At that point Amy, who, because of the load-in hassle, had nothing better to do, followed Sunshine around, taking note of how we were supposed to close down her tent. This responsibility came as a surprise to us. We did not volunteer for it, and we were not asked to do it, politely or otherwise, but, you know, we’re flexible, positive, helpful people. We don’t like being talked to like unpaid employees, but whatever, it’s a festival and I wanted to play.
Still no sound person. I asked Sunshine, as she was walking away, if she knew who the sound person was, and where they might be. She replied: “Oh, she’s gone. I don’t know when she’ll be back.”
At that point I noticed that it was getting dark. I spotted two clip-on utility lights that I assumed were provided for my nighttime performance. I tried to turn one of them on. Nothing. I followed the cord to the end to discover that it was not plugged it. Then, I started looking for an electrical outlet, one for the light, but I also needed one for my music rig. I found myself staring at a 12 channel PA board resting in a puddle of cables.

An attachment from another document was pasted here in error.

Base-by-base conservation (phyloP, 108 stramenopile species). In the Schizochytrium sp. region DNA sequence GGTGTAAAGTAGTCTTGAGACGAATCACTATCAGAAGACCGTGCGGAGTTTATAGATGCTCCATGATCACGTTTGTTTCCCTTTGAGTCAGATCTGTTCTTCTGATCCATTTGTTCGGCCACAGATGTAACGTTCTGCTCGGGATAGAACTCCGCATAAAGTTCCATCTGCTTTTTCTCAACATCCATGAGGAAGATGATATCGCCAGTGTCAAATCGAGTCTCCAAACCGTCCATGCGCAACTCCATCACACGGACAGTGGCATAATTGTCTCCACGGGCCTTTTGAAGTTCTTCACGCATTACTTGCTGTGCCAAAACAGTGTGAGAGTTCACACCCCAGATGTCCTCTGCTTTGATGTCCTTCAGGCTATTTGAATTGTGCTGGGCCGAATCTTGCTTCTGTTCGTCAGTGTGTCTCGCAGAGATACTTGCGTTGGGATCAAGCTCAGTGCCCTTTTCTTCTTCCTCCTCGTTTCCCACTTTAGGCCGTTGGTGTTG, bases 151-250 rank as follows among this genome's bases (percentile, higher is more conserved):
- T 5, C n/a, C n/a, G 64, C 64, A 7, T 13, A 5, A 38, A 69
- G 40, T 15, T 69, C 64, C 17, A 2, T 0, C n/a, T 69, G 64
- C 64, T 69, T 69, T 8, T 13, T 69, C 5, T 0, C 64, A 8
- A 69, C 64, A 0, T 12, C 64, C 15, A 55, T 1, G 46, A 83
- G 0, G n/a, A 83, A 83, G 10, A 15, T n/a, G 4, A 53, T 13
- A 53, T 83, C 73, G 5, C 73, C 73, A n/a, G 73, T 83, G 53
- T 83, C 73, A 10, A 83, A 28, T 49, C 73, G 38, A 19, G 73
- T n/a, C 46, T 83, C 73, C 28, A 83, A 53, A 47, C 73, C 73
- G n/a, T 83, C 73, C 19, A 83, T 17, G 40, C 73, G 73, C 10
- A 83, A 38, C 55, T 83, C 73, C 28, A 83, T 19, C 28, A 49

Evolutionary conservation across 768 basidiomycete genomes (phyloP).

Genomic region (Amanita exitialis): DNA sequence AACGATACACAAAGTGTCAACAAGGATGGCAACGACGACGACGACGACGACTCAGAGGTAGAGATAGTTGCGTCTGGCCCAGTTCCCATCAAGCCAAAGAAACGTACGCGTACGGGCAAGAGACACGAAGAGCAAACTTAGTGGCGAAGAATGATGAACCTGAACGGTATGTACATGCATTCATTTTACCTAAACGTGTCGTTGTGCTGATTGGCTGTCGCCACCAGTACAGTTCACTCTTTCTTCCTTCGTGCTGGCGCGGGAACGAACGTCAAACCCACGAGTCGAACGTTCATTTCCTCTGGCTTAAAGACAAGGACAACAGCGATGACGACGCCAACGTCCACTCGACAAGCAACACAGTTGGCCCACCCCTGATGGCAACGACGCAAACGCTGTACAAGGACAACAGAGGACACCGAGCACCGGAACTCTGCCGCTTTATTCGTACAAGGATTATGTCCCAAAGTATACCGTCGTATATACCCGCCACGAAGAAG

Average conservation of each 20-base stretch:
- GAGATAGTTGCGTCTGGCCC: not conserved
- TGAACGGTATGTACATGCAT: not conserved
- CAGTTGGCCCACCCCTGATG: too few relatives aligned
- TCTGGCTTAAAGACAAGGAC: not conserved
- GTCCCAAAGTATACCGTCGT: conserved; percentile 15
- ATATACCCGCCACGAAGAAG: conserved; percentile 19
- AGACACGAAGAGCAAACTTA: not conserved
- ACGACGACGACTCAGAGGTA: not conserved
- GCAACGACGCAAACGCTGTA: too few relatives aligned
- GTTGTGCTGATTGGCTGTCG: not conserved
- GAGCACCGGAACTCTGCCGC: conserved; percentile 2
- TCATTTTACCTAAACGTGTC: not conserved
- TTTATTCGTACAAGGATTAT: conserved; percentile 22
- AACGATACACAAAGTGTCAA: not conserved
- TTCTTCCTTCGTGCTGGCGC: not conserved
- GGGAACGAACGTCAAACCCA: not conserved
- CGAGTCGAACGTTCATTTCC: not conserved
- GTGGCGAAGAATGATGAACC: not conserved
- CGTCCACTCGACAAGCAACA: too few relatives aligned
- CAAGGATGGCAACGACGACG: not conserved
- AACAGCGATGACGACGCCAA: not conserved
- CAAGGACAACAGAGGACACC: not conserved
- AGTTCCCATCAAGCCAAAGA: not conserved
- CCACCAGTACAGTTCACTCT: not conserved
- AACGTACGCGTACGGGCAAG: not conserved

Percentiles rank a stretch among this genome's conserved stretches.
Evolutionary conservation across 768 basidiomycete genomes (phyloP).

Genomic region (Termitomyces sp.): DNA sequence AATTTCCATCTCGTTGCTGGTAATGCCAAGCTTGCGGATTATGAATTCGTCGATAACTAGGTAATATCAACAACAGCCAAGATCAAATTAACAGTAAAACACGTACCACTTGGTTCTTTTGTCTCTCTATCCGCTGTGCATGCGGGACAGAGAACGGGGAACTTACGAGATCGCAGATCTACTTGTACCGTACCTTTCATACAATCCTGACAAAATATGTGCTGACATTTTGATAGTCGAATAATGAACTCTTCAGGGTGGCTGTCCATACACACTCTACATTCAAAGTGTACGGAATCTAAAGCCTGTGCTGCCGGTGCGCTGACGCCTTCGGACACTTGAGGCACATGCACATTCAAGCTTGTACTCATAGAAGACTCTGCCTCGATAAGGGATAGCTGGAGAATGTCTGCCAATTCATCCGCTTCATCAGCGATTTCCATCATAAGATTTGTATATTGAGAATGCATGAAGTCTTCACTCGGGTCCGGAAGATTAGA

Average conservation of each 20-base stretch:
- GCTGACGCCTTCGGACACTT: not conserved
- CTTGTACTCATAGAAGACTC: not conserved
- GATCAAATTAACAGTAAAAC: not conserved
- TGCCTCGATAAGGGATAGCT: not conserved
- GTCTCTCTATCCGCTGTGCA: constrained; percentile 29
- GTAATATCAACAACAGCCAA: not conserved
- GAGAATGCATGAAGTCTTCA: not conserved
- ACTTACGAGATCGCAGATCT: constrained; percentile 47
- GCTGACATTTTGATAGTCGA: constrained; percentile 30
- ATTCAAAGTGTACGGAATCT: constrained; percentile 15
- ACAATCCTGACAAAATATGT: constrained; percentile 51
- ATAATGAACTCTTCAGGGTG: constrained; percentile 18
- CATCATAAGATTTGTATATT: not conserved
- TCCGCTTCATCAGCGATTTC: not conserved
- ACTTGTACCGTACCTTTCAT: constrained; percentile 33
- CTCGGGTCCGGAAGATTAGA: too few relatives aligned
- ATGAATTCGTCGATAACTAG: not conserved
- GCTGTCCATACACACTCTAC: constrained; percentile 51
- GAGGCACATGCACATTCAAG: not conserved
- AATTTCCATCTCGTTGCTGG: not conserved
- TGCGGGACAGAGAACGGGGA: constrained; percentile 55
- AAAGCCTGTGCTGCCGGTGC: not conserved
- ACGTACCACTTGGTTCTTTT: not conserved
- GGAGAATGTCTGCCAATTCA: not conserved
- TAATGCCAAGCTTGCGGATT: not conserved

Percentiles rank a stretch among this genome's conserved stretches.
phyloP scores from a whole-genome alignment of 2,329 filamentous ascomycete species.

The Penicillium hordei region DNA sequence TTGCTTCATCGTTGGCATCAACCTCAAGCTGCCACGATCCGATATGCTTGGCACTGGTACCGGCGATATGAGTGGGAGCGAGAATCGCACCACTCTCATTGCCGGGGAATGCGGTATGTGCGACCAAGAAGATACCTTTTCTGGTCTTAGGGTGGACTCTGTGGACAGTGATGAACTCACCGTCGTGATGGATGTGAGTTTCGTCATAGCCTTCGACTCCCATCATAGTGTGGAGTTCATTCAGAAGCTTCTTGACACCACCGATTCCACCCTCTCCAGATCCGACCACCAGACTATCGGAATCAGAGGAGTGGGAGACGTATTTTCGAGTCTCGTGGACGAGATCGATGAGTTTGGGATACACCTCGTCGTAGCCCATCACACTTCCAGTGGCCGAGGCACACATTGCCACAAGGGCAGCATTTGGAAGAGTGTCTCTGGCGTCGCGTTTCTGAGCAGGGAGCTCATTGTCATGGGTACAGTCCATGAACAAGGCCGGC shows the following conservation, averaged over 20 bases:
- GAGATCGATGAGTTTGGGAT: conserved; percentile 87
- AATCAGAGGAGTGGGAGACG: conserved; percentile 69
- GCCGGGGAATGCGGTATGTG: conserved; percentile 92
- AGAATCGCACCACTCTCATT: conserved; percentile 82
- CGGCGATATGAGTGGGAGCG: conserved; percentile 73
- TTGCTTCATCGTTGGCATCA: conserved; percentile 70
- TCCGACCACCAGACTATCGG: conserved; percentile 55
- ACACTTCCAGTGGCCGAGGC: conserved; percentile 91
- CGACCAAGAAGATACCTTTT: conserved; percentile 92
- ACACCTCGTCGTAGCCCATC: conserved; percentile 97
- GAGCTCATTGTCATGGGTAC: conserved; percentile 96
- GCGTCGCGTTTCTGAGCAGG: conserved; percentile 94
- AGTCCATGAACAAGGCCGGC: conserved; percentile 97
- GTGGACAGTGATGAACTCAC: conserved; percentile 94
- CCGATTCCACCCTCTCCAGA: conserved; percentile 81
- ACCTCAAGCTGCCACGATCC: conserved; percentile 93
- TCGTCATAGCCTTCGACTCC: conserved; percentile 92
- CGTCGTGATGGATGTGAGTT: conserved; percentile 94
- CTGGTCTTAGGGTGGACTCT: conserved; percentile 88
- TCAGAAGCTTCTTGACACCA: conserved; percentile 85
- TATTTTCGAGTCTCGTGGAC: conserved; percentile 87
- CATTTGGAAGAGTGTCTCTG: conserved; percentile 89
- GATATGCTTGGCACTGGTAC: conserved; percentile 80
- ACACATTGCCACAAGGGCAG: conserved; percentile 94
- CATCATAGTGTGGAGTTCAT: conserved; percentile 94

Every single electrical outlet had something plugged into it, and every single channel of the mixer had something plugged into it. I didn’t want to screw anything up, or mess with someone elses gear, but I was supposed to play through this system in about seven minutes, and I needed some light to see what I was doing.
In the fading light, I spotted a portable CD player with a wall-wart AC adapter that was plugged into both an electrical outlet, and the PA. I knew that I didn’t need a CD player for my set and figured that I could easily unplug the CD player, from the electrical outlet, to free an outlet for my rig. I also began to think that if I could find the right adapter, I might even be able to tap into the PA through the CD player input, if I had to. Still no sign of a sound person. I was expecting the sound person to provide me with two DI boxes that I could plug a pair of 1/4” phone plugs into, but I saw no DI boxes, and no open channels.